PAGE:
|Its Current and Future Effects on Taxes, Immigration and Employment|
For the purposes of federal programs and benefits, Article III of the Defense of Marriage Act of 1996 (“DOMA”) defines marriage as being between one man and woman. This definition allows the federal government to deny benefits to gay and lesbian couples married in states that recognize their union. This year the U.S. Supreme Court will hear arguments in the case of United States v. Windsor, challenging Article III.
This panel presentation will focus on three areas of law – tax law, immigration law, and employment law. Local experts will explore DOMA’s current effect on each of these areas, and will speculate on the possible ramifications of the U.S. Supreme Court’s decision.
This CLE is directly related to the practice of law, and is designed to educate attorneys to identify and eliminate from the legal professional and from the practice of law, biases against persons because of sexual orientation. The goal of this CLE is to educate attendees about the elimination of bias on the basis of sexual orientation in the legal profession, the practice of law, and in the administration of justice. In particular, presenters will explore barriers to the full participation in the legal system of gay and lesbian individuals. Panelists will focus on particular areas of law, including tax, immigration and employment.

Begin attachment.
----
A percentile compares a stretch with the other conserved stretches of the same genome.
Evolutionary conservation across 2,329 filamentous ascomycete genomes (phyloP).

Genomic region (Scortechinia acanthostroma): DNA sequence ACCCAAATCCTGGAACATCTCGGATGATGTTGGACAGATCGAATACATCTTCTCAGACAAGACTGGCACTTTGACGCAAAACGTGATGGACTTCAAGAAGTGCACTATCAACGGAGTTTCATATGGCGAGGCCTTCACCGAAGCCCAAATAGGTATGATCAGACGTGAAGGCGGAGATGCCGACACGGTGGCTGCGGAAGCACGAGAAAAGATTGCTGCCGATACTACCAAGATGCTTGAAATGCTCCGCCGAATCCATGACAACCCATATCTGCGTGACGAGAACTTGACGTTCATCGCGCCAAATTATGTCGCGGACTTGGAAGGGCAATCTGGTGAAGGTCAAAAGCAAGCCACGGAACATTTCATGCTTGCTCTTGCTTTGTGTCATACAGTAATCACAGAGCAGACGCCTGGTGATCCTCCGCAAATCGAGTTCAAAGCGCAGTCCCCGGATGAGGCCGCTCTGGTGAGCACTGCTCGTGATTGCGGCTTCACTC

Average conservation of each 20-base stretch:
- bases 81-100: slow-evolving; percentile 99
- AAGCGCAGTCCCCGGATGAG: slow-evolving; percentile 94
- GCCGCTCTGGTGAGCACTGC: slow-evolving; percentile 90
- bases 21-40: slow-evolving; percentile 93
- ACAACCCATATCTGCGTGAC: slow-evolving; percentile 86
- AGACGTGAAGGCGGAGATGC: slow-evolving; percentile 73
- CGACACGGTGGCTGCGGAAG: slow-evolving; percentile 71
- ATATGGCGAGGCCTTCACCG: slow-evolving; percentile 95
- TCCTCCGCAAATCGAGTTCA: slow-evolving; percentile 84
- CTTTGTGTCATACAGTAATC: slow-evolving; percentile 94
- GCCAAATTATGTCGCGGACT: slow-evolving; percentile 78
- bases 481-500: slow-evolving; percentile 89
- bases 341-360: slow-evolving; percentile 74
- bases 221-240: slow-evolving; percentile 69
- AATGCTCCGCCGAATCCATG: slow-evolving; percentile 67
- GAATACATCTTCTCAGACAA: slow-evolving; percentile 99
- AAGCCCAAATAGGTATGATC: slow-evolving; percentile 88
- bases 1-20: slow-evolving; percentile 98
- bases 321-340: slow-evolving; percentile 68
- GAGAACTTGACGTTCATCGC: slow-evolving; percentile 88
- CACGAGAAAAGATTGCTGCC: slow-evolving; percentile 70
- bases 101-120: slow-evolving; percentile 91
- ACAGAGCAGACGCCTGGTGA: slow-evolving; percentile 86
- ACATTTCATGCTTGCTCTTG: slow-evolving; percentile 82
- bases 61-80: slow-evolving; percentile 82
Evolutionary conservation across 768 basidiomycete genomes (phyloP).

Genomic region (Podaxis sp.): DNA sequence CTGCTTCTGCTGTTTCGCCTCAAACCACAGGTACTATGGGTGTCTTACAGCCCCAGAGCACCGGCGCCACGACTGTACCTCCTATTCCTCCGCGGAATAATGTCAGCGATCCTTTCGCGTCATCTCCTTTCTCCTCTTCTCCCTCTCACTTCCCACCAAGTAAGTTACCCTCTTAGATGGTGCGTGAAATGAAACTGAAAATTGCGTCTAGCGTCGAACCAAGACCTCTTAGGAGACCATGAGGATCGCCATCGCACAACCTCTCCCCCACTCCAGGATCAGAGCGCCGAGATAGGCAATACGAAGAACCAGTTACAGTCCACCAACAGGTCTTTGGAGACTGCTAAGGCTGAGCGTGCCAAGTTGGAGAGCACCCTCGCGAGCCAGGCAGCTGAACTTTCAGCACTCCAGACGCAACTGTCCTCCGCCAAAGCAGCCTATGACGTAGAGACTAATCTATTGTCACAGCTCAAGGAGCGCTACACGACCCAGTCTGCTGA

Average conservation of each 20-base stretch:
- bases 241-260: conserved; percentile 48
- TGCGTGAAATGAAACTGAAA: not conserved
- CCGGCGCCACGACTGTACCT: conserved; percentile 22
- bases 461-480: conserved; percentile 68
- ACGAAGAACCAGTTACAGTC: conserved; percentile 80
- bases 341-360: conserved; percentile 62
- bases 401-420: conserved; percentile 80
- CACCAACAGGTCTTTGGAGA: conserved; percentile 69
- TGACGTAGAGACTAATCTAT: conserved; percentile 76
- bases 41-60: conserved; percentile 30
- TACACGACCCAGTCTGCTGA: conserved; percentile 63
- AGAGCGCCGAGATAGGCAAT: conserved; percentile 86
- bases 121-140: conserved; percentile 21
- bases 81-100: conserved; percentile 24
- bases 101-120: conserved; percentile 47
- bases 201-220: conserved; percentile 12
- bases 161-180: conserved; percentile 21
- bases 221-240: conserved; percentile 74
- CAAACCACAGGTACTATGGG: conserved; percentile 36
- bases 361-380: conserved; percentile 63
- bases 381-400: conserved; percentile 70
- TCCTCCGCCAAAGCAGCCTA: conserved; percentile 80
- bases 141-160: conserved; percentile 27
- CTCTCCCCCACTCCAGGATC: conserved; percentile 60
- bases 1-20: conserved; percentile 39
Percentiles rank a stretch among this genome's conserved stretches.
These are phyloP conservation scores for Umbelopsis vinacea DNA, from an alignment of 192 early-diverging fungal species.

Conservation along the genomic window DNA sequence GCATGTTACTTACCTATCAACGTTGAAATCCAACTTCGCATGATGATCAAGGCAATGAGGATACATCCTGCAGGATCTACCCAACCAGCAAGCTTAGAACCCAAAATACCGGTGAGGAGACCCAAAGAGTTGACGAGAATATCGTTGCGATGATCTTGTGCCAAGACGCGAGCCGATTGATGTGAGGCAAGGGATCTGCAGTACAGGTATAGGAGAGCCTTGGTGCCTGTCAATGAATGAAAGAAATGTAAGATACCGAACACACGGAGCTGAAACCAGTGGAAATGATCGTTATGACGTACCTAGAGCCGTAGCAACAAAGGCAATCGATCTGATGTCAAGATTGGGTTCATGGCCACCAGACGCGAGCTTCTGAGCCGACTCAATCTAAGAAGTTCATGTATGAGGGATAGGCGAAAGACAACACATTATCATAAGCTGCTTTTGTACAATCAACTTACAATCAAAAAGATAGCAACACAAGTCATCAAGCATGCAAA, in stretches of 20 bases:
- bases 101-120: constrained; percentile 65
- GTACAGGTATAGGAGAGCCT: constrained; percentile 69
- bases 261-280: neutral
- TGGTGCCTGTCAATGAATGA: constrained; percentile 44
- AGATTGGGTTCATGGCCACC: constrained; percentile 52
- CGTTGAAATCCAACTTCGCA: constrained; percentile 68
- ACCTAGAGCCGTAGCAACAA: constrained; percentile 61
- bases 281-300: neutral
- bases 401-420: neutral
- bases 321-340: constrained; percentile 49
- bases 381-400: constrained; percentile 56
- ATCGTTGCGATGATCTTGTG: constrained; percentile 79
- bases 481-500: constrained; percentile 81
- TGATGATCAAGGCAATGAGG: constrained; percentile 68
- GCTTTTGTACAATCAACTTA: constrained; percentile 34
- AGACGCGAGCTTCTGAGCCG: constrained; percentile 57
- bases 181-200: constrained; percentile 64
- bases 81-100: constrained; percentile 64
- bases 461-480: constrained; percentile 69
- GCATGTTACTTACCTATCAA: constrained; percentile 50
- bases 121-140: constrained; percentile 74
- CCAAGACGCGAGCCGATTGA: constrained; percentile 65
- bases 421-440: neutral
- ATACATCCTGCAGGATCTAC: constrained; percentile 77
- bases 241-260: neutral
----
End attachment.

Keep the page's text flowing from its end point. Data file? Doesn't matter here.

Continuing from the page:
Jason Marisam (moderator) teaches Constitutional Law and Administrative Law at Hamline University School of Law. He graduated cum laude from Harvard Law School, where he was an editor on the Harvard Law Review. Before joining Hamline, Marisam was the Kauffman Legal Research Fellow in residence at Harvard Law School.
Morgan Holcomb teaches Taxes and Torts at Hamline University School of Law. Her scholarship focuses on issues of taxation, with an emphasis on individual income tax, gender, and LGBT tax issues. She graduated magna cum laude from the University of Minnesota Law School and serves on the Board of the Minnesota Lavender Bar Association and the Minnesota Law Review Alumni Advisory Board.
Celeste Culberth represents individuals in employment and civil rights cases and provides legal advice and training to companies regarding their employment practices. She graduated cum laude from Hamline University School of Law, and she is the past co-chair of the Minnesota Lavender Bar Association.
Angela Bortel is an immigration attorney in Minneapolis. A graduate from the University of California Law School, Berkeley (Boalt Hall), she represents a variety of immigration clients, including those who are LGBTQ identified.
Refreshments will be served following the presentation.
1 elimination of bias CLE credit will be applied for.
School of Law, Room 105
1536 Hewitt Avenue
St. Paul, MN 55104